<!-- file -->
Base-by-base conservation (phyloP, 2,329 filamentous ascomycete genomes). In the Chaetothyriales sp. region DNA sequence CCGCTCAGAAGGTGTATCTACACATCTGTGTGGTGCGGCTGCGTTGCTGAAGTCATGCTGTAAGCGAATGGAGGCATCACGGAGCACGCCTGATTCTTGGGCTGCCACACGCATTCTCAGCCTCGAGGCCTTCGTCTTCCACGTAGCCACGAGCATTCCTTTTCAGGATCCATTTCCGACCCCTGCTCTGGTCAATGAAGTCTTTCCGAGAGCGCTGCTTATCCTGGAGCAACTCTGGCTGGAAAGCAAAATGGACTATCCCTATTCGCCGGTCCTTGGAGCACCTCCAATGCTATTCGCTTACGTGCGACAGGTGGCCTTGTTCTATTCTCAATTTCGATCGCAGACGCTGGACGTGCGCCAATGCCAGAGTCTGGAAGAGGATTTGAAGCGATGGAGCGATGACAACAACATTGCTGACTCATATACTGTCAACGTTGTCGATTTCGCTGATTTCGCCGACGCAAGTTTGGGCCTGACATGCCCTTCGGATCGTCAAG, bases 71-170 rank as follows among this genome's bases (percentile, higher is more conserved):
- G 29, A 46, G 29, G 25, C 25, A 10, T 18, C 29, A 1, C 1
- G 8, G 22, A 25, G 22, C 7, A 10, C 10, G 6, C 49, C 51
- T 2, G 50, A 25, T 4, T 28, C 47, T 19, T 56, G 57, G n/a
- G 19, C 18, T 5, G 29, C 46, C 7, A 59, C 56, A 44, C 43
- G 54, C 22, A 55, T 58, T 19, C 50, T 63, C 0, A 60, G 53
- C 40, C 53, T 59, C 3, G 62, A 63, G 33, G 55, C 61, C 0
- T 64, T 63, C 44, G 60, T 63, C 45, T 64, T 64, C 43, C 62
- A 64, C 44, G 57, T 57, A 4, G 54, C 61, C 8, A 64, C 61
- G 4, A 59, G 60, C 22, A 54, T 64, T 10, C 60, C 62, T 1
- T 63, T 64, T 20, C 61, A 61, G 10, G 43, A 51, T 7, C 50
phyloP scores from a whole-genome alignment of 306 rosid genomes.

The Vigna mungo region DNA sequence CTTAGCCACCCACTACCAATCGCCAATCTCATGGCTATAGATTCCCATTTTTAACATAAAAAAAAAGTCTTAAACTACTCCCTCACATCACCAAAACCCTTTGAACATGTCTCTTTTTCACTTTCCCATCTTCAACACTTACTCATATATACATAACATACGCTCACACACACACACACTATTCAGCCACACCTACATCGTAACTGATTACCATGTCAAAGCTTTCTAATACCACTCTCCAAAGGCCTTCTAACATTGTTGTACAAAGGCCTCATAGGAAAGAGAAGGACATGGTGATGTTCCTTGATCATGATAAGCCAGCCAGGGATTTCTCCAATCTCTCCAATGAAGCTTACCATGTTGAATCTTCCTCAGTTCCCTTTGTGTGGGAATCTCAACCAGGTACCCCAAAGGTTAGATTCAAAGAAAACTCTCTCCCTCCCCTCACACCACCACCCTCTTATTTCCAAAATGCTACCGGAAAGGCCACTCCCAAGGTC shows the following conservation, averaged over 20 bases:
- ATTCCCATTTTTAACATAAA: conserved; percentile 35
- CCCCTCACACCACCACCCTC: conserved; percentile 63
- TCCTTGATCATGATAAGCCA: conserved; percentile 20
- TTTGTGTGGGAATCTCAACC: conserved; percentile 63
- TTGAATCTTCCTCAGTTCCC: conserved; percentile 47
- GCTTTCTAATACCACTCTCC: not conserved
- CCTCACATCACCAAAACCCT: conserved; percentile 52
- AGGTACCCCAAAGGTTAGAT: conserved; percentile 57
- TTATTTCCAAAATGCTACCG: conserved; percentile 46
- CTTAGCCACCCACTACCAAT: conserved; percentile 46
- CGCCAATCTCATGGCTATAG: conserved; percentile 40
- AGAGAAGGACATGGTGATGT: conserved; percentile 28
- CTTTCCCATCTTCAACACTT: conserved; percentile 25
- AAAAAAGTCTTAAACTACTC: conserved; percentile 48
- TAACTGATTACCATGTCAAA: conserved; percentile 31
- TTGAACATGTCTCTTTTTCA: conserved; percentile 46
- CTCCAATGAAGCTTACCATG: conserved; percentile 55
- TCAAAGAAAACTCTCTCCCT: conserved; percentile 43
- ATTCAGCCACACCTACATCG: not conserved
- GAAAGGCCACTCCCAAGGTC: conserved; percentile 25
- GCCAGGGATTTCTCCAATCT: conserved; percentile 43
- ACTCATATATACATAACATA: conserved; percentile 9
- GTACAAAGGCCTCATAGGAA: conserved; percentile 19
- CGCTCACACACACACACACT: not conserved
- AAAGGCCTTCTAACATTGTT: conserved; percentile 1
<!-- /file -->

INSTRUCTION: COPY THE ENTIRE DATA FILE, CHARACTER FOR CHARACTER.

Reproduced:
Base-by-base conservation (phyloP, 2,329 filamentous ascomycete genomes). In the Chaetothyriales sp. region DNA sequence CCGCTCAGAAGGTGTATCTACACATCTGTGTGGTGCGGCTGCGTTGCTGAAGTCATGCTGTAAGCGAATGGAGGCATCACGGAGCACGCCTGATTCTTGGGCTGCCACACGCATTCTCAGCCTCGAGGCCTTCGTCTTCCACGTAGCCACGAGCATTCCTTTTCAGGATCCATTTCCGACCCCTGCTCTGGTCAATGAAGTCTTTCCGAGAGCGCTGCTTATCCTGGAGCAACTCTGGCTGGAAAGCAAAATGGACTATCCCTATTCGCCGGTCCTTGGAGCACCTCCAATGCTATTCGCTTACGTGCGACAGGTGGCCTTGTTCTATTCTCAATTTCGATCGCAGACGCTGGACGTGCGCCAATGCCAGAGTCTGGAAGAGGATTTGAAGCGATGGAGCGATGACAACAACATTGCTGACTCATATACTGTCAACGTTGTCGATTTCGCTGATTTCGCCGACGCAAGTTTGGGCCTGACATGCCCTTCGGATCGTCAAG, bases 71-170 rank as follows among this genome's bases (percentile, higher is more conserved):
- G 29, A 46, G 29, G 25, C 25, A 10, T 18, C 29, A 1, C 1
- G 8, G 22, A 25, G 22, C 7, A 10, C 10, G 6, C 49, C 51
- T 2, G 50, A 25, T 4, T 28, C 47, T 19, T 56, G 57, G n/a
- G 19, C 18, T 5, G 29, C 46, C 7, A 59, C 56, A 44, C 43
- G 54, C 22, A 55, T 58, T 19, C 50, T 63, C 0, A 60, G 53
- C 40, C 53, T 59, C 3, G 62, A 63, G 33, G 55, C 61, C 0
- T 64, T 63, C 44, G 60, T 63, C 45, T 64, T 64, C 43, C 62
- A 64, C 44, G 57, T 57, A 4, G 54, C 61, C 8, A 64, C 61
- G 4, A 59, G 60, C 22, A 54, T 64, T 10, C 60, C 62, T 1
- T 63, T 64, T 20, C 61, A 61, G 10, G 43, A 51, T 7, C 50
phyloP scores from a whole-genome alignment of 306 rosid genomes.

The Vigna mungo region DNA sequence CTTAGCCACCCACTACCAATCGCCAATCTCATGGCTATAGATTCCCATTTTTAACATAAAAAAAAAGTCTTAAACTACTCCCTCACATCACCAAAACCCTTTGAACATGTCTCTTTTTCACTTTCCCATCTTCAACACTTACTCATATATACATAACATACGCTCACACACACACACACTATTCAGCCACACCTACATCGTAACTGATTACCATGTCAAAGCTTTCTAATACCACTCTCCAAAGGCCTTCTAACATTGTTGTACAAAGGCCTCATAGGAAAGAGAAGGACATGGTGATGTTCCTTGATCATGATAAGCCAGCCAGGGATTTCTCCAATCTCTCCAATGAAGCTTACCATGTTGAATCTTCCTCAGTTCCCTTTGTGTGGGAATCTCAACCAGGTACCCCAAAGGTTAGATTCAAAGAAAACTCTCTCCCTCCCCTCACACCACCACCCTCTTATTTCCAAAATGCTACCGGAAAGGCCACTCCCAAGGTC shows the following conservation, averaged over 20 bases:
- ATTCCCATTTTTAACATAAA: conserved; percentile 35
- CCCCTCACACCACCACCCTC: conserved; percentile 63
- TCCTTGATCATGATAAGCCA: conserved; percentile 20
- TTTGTGTGGGAATCTCAACC: conserved; percentile 63
- TTGAATCTTCCTCAGTTCCC: conserved; percentile 47
- GCTTTCTAATACCACTCTCC: not conserved
- CCTCACATCACCAAAACCCT: conserved; percentile 52
- AGGTACCCCAAAGGTTAGAT: conserved; percentile 57
- TTATTTCCAAAATGCTACCG: conserved; percentile 46
- CTTAGCCACCCACTACCAAT: conserved; percentile 46
- CGCCAATCTCATGGCTATAG: conserved; percentile 40
- AGAGAAGGACATGGTGATGT: conserved; percentile 28
- CTTTCCCATCTTCAACACTT: conserved; percentile 25
- AAAAAAGTCTTAAACTACTC: conserved; percentile 48
- TAACTGATTACCATGTCAAA: conserved; percentile 31
- TTGAACATGTCTCTTTTTCA: conserved; percentile 46
- CTCCAATGAAGCTTACCATG: conserved; percentile 55
- TCAAAGAAAACTCTCTCCCT: conserved; percentile 43
- ATTCAGCCACACCTACATCG: not conserved
- GAAAGGCCACTCCCAAGGTC: conserved; percentile 25
- GCCAGGGATTTCTCCAATCT: conserved; percentile 43
- ACTCATATATACATAACATA: conserved; percentile 9
- GTACAAAGGCCTCATAGGAA: conserved; percentile 19
- CGCTCACACACACACACACT: not conserved
- AAAGGCCTTCTAACATTGTT: conserved; percentile 1